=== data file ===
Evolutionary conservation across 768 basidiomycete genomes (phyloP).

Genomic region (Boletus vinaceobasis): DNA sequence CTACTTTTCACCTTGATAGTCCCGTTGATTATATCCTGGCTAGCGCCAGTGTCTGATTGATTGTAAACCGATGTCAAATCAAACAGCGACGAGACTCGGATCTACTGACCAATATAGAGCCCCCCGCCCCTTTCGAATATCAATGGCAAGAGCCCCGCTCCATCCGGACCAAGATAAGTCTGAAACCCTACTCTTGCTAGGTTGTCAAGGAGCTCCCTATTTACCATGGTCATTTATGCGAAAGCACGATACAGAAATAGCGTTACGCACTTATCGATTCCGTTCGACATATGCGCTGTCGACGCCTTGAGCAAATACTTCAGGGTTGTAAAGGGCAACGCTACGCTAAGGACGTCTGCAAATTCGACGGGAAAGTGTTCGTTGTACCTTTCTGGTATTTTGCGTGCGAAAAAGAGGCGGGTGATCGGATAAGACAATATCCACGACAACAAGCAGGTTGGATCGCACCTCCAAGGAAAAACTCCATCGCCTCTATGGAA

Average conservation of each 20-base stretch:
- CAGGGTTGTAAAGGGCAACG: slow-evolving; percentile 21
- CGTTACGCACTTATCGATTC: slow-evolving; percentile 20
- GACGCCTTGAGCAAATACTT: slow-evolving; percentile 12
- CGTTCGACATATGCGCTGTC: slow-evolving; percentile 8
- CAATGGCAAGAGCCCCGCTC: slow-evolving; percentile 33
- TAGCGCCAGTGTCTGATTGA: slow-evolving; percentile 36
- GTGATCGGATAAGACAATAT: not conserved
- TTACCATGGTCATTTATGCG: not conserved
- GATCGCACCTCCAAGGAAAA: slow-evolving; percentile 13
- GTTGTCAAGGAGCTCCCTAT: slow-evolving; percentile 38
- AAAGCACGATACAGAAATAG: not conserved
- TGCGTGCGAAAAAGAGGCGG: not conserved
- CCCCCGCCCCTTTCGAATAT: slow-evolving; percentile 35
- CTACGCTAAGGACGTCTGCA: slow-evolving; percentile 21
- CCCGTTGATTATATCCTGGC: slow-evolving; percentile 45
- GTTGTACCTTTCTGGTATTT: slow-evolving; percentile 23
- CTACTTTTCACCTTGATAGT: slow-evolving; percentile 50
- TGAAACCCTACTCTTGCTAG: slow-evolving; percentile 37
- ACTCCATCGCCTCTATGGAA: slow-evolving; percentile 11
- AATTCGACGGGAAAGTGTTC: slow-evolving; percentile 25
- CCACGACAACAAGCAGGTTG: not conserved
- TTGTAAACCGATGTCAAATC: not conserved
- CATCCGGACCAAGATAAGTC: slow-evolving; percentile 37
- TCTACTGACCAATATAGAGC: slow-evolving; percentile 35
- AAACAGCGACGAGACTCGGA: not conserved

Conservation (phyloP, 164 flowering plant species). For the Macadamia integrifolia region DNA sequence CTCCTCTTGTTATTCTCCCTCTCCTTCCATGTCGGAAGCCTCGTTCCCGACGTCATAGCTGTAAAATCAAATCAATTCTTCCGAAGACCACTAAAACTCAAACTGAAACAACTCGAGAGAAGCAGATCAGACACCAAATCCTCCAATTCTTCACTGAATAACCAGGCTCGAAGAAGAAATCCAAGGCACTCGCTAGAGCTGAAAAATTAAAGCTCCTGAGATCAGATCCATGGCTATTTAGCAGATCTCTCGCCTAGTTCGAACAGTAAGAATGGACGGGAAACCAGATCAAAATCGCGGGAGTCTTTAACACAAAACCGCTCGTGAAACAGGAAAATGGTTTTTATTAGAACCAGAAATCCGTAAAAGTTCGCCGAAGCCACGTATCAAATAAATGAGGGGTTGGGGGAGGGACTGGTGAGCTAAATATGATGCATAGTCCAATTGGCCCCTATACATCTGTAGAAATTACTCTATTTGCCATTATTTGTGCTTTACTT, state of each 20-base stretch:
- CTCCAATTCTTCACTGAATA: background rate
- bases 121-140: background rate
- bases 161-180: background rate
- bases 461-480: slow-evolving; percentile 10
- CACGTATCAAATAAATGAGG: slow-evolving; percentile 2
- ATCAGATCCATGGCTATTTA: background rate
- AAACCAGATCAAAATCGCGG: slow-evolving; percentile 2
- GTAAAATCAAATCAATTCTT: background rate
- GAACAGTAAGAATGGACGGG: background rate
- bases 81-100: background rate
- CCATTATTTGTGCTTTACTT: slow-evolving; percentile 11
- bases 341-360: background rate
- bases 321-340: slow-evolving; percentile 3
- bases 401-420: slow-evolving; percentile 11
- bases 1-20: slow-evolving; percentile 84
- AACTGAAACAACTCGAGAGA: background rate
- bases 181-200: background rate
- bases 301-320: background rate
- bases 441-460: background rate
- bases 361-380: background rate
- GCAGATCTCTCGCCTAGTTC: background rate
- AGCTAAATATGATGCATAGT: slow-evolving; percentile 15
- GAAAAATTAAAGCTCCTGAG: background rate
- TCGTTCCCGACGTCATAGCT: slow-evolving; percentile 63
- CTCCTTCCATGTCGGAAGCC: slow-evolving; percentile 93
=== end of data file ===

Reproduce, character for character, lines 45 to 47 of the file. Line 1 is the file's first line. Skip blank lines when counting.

- AACTGAAACAACTCGAGAGA: background rate
- bases 181-200: background rate
- bases 301-320: background rate